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Laos: Reading Marx, quoting Adam Smith

Published by The Straits Times, Singapore on 2004-10-25

WHEN most people - including Laotians themselves - think about the People's Democratic Republic of Laos, heart-warming thoughts rarely rise to the mind. It's among the 10-member Asean's four least developed countries, along with Cambodia, Myanmar and Vietnam. It's among just a handful of communist states in the world. It's among few states in this age of widening democracy to be controlled by an authoritarian party that proscribes all political opposition and, if critics are to be believed, it does awful things to dissenters.

But now there are an increasing number of reasons why Laos may, at long last, invite kinder thoughts from the outside world, and perhaps from its own citizenry.

Despite having suffered massive damage during the brutal years of the Vietnam War three decades ago when it became the most bombed country in history, Laos is welcoming tourists and foreign investors with great gusto - although such traffic is still relatively thin. And although Laos is the world's third biggest producer of opium, after Afghanistan and Myanmar, the government has accelerated efforts to persuade growers to switch to more conventional crop growing like sweet potatoes, corn and, of course, rice.

And here's the most astonishing thing of all: Laos, with a gross domestic product of US$2 billion, has become a full-fledged market economy, with its growth prospects among the best in South-east Asia, especially if the government sustains its economic liberalisation drive.

By adopting strict fiscal policies, inflation has been contained to a manageable two percent. Previously large state bureaucracies have been trimmed. The annual budget of US$600 million is now publicly unveiled and discussed in town hall-type meetings. Last year, Laos even attracted nearly US$200 million in foreign direct investment from Australia, Malaysia, Thailand, mostly for its mining enterprises, services industry and producing hydro-electricity. That figure is likely to double in 2004.

Indeed, traditionally tough-minded institutions such as the World Bank believe that Laos offers strong prospects for social stability, economic growth - indeed, even prosperity -and political cohesion in the region.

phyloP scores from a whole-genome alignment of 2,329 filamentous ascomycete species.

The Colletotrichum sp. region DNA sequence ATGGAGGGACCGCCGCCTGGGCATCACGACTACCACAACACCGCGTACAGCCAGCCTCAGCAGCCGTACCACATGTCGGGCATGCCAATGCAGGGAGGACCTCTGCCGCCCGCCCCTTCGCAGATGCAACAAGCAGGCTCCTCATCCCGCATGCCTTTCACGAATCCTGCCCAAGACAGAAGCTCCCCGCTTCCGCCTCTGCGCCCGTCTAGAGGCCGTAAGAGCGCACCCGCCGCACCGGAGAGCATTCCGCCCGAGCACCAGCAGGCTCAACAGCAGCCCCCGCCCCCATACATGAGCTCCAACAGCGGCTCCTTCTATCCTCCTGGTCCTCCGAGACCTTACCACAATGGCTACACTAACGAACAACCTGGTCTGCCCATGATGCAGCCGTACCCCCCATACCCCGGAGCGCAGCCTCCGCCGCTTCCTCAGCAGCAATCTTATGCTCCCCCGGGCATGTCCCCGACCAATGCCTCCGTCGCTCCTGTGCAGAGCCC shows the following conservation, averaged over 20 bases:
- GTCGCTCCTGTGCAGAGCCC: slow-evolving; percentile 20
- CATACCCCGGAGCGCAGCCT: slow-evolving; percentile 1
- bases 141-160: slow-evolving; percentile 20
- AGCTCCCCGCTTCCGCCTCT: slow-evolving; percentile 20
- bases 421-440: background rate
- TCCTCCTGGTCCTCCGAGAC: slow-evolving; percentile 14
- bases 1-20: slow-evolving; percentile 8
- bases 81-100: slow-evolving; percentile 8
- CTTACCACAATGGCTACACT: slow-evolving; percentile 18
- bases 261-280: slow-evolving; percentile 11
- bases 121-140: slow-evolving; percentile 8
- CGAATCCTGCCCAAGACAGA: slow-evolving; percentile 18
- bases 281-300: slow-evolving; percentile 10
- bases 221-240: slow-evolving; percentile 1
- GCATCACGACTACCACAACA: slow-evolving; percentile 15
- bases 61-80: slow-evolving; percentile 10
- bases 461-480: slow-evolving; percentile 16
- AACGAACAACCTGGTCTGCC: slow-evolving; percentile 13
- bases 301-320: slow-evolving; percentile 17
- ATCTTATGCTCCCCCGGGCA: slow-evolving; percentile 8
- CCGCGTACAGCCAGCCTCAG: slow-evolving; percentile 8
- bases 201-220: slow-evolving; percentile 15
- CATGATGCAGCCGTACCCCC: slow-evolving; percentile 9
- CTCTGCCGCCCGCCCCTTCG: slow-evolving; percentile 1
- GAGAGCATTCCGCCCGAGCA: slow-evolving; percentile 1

"The lesson that Laos may teach other desperately poor countries in Asia and elsewhere is simply this: if economic progress can be enhanced in Laos, it can be done anywhere," Mr Peter L. Stephens, Regional Communications Manager of the World Bank in Singapore, told The Straits Times yesterday. "The Bank believes that Laos is on the right track when it comes to generating economic development through a market economy.

Laos's economic prospects will undoubtedly be discussed when Asean holds a summit in the capital city of Vientiane late next month, perhaps in belated recognition that Laos, which joined the organisation in 1997, is deserving of more regional and world attention.
However, that attention is coming to Laos in more ways than one these days. Just yesterday (Friday), the United States State Department warned that terrorists may be planning to set off bombs during the Asean summit and in five of Laos's 16 provinces, Bolikhamxai, Khammouan, Savannakhet, Salavan and Champassak. Diplomats suggest that a rebel group known as the Committee for Independence and Democracy in Laos - which claimed responsibility for setting off a bomb that killed two people in the center of Vientiane on February 4 and a February 6 blast in the southern city of Savannakhet during a parley of Asean tourism ministers - may have issued threats.
The group has long blamed the government of Prime Minister Bounyang Vorachit of corruption mismanagement. Consisting of some members of the 250,000-strong Hmong ethnic group - which fled into Laos's high mountains after the Pathet Lao communist victory in 1975 - the rebels have said that such the bombings were a way to demand regime change and an end to Vietnamese influence in Laos.
Professor Grant Evans of the University of Hong Kong believes, however, that - the odd bombings aside - the rebels do not pose a serious threat to Laotian stability. Nor does he subscribe to Amnesty International's assertion last month (September) that the Laotian government was committing "war crimes" in a "genocidal campaign" against the Hmong.